England and Uruguay aim to get their FIFA World Cup campaigns back on the rails tonight in the Arena Corinthians. According to the Guardian Luis Suarez hopes to use his insider knowledge of the English game to exploit the “defensive weaknesses” that he believes are apparent.
Since his arrival at Liverpool there has been a penchant for casting Suarez as a pantomime villain and tonight, to the English at least, he is the bad guy again. A Suarez free bet is available for those that believe he will revel in the role.
His misdemeanours are well documented. There are the plain bizarre: twice being disciplined for biting opponents during play. There are the accusations of cheating: whether by being particularly “light on his feet” or his handball which denied Ghana a goal in the 2010 FIFA World Cup.
And there is also, of course, the still-to-be exorcised spectre of the distasteful racism episode involving Patrice Evra.
ESPN recently produced an almost perfect piece of sports writing recently in the shape of an article by Wright Thompson on Suarez. I say almost because, in my opinion, while the piece is superbly written and exhaustive in its investigate work—and was rightly lauded—it does tend to gloss over the Evra incident as if it was just something that the English press got into a lather about. No matter which cultural context Suarez thought the words that he uttered were being used in, he knew instantly that they caused great offence to Evra. And he continued to use them.
And yet despite its inert tribalism, Football has an amazing knack of offering up opportunities for redemption and rehabilitation. Suarez completed his ban and worked incredibly hard to showcase everything that is good about him as a footballer last season. He carried Liverpool to within a whisker of the English Premier League title and walked away with the Player of the Year awards.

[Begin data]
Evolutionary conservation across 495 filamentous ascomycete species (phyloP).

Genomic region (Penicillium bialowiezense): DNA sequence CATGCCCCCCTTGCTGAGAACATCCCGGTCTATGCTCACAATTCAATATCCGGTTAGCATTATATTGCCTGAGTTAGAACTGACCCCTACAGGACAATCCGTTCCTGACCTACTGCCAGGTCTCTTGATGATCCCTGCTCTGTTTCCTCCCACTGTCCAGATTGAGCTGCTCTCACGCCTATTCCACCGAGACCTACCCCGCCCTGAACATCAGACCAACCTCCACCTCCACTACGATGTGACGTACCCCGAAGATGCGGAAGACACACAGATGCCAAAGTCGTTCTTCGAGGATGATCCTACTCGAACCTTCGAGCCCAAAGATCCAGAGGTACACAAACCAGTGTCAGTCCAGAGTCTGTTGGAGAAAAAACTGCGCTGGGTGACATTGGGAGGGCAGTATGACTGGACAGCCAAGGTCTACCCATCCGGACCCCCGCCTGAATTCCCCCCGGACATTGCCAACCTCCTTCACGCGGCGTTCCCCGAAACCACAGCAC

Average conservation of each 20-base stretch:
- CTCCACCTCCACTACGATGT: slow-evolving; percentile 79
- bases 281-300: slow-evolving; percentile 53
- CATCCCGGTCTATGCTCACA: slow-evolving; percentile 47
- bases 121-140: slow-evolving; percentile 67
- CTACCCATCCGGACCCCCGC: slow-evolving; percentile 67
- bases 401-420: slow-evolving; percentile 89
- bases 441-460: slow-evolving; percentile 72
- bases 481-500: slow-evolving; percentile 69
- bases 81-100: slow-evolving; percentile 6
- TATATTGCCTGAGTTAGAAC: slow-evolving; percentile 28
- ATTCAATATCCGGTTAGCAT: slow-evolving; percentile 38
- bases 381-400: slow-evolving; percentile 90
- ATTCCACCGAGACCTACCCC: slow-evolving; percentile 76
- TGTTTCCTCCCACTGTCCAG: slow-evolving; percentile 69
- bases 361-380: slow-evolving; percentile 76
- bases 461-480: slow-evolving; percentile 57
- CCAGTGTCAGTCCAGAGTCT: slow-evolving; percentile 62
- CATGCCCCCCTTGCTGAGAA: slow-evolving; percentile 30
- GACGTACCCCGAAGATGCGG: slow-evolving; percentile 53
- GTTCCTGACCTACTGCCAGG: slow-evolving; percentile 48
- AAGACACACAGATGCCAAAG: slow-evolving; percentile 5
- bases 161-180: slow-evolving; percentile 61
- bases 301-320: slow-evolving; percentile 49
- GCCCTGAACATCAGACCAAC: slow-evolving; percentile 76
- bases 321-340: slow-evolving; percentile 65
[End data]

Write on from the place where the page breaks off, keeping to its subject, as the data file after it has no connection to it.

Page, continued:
To my mind, the matter was neither satisfactorily explained nor apologised for by the Liverpool forward and one often wonders about a society where we are happy to give so many chances to those who repeatedly let themselves down seemingly just because of their prowess on a football field. However, if Patrice Evra himself can move on—and he reportedly did, having cast his vote for Suarez as the Player’s Player of the Year—we can only do the same and hope that Suarez learned valuable lessons.
At the age of 15, Suarez was drifting and even then his disciplinary record left a lot to be desired. His talent was obvious but he admitted in an interview for the book Vamos Que Vamos that he was a rebel and didn’t like to train. He credits the turnaround in his fortunes to the moment that he met his future wife Sofia, who was a steadying influence on him.
The story goes that when she moved with her family to live in Barcelona, he was driven to force his way into Nacional’s first team with the long-term aim of securing a move to European football. At the age of 18 he moved to Holland.
Suarez has jumped many hurdles on his journey—a lot of them have been of his own making. His standing in world football and the insider knowledge he possesses on the English raise slight echoes of Cristiano Ronaldo and “wink-gate.” They offer an interesting sideshow to the main event.
The World Cup has already been shorn of some of the biggest stars of the game whether that be through non-qualification (e.g. Zlatan Ibramhimovic, Gareth Bale) or injury (e.g. Radamel Falcao, Kevin Strootman, Marco Reus).
From a neutral, footballing perspective, the sight of Luis Suarez on the Uruguay bench for the match against Costa Rica, only weeks after undergoing surgery, was a boon. That he was saved for the match against England was no surprise.